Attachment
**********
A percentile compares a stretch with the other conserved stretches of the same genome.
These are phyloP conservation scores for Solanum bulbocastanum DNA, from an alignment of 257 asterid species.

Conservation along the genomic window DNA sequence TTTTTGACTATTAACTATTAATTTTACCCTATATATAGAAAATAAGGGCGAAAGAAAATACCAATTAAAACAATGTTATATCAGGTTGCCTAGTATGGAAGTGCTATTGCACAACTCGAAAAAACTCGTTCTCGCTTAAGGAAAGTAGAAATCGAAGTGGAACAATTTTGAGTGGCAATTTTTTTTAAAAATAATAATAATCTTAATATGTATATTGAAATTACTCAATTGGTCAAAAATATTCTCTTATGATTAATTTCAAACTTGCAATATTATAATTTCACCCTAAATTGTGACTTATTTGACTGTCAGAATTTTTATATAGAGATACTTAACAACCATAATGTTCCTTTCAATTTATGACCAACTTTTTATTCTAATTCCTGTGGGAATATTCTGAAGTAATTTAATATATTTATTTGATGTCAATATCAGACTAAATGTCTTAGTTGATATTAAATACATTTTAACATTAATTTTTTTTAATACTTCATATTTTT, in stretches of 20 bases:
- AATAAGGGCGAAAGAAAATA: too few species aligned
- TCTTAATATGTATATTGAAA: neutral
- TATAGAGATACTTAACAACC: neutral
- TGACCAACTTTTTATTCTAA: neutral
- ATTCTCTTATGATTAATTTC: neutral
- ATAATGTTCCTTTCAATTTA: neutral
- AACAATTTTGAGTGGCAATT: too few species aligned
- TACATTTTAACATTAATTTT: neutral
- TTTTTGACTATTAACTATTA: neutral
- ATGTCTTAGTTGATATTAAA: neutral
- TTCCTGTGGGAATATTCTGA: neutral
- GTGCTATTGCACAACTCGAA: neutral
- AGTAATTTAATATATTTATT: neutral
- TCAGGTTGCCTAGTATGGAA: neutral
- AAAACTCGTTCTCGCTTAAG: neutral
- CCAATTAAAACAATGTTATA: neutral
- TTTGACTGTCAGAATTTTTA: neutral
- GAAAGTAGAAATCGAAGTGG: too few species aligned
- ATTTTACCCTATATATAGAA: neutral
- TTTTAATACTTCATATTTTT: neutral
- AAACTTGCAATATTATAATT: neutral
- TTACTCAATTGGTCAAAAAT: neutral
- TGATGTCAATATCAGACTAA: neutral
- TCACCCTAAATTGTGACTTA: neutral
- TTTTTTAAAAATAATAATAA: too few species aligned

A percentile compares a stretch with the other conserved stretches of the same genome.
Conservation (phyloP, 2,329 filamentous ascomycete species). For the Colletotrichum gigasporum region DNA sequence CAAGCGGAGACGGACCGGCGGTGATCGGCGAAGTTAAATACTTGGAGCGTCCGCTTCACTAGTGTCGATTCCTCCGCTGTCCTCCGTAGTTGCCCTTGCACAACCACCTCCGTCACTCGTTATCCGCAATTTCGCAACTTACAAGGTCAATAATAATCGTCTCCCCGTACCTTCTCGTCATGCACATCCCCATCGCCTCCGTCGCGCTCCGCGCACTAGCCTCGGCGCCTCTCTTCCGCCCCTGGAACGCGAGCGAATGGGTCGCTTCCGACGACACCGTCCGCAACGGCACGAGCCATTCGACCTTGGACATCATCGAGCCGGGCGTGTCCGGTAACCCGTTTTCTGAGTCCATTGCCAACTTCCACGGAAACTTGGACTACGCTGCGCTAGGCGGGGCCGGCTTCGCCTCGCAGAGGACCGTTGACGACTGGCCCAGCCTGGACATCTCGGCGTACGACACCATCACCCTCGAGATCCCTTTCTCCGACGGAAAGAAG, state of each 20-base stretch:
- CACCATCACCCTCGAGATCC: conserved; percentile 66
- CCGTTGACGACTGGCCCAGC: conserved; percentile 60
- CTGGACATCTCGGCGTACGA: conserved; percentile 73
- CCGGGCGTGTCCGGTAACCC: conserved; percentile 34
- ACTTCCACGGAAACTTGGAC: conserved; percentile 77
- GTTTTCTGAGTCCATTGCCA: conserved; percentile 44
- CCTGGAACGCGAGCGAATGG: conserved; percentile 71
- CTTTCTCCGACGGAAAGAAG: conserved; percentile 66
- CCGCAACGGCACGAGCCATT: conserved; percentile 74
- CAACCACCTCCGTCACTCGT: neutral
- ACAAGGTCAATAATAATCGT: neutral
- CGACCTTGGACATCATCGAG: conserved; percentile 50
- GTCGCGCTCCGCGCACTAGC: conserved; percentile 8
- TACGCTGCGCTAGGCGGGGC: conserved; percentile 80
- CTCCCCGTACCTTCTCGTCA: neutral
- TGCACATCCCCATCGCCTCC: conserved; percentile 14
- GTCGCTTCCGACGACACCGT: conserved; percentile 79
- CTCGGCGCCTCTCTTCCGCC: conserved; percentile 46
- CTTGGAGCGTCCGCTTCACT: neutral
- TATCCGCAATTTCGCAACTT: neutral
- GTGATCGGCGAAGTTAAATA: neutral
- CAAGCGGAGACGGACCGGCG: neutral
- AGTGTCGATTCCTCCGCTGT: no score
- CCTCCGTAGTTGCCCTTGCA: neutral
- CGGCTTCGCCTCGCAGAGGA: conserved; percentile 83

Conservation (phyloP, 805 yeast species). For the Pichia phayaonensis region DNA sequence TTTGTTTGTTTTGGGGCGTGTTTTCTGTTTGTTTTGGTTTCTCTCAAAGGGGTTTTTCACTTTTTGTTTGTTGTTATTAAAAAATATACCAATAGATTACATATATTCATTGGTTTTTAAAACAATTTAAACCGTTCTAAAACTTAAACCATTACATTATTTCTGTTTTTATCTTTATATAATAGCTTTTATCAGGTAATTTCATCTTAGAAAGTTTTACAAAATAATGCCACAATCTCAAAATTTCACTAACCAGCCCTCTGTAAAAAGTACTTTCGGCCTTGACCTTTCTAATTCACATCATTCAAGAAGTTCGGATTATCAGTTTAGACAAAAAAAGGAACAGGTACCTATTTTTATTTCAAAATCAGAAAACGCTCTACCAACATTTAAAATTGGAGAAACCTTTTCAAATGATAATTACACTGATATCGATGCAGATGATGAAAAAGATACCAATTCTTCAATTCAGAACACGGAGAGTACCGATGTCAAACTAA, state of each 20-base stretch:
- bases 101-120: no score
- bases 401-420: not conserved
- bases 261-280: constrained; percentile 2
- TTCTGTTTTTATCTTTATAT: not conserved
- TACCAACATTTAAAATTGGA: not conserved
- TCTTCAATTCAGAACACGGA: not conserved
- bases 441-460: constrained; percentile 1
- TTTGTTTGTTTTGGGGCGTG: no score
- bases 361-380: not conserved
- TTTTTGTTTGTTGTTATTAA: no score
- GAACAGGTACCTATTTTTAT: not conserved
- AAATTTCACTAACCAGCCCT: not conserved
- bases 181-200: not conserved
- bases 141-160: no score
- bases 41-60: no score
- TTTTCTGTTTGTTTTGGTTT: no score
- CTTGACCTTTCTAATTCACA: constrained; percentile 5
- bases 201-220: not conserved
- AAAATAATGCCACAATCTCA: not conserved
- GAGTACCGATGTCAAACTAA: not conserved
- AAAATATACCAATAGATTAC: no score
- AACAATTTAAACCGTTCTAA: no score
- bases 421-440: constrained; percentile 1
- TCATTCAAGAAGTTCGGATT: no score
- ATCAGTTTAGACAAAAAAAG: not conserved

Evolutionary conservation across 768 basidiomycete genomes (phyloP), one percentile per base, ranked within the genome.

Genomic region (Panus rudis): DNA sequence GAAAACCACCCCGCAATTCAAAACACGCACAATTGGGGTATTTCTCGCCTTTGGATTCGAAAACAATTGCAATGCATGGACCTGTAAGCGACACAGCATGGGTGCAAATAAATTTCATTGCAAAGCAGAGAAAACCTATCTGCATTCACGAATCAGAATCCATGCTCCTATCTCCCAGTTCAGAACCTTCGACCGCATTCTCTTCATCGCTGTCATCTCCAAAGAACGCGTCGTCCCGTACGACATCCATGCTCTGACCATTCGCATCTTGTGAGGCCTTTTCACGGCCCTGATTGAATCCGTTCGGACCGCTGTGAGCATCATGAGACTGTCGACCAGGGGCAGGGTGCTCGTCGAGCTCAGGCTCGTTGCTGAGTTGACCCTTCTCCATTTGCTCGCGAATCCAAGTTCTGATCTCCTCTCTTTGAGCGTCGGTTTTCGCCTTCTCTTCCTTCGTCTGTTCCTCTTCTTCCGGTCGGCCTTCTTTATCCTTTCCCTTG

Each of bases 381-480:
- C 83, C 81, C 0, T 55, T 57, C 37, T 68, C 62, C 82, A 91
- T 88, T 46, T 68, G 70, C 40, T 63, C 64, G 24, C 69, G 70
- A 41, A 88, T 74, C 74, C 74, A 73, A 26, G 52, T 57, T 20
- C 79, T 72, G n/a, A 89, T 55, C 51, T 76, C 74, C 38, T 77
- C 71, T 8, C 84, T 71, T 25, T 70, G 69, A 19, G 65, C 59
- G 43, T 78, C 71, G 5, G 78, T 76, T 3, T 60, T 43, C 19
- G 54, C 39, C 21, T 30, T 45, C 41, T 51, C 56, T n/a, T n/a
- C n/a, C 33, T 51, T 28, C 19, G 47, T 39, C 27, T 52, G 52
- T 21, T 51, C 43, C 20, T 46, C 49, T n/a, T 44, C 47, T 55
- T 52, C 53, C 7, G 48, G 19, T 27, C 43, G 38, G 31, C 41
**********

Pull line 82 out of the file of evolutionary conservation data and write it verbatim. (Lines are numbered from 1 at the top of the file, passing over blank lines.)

Evolutionary conservation across 768 basidiomycete genomes (phyloP), one percentile per base, ranked within the genome.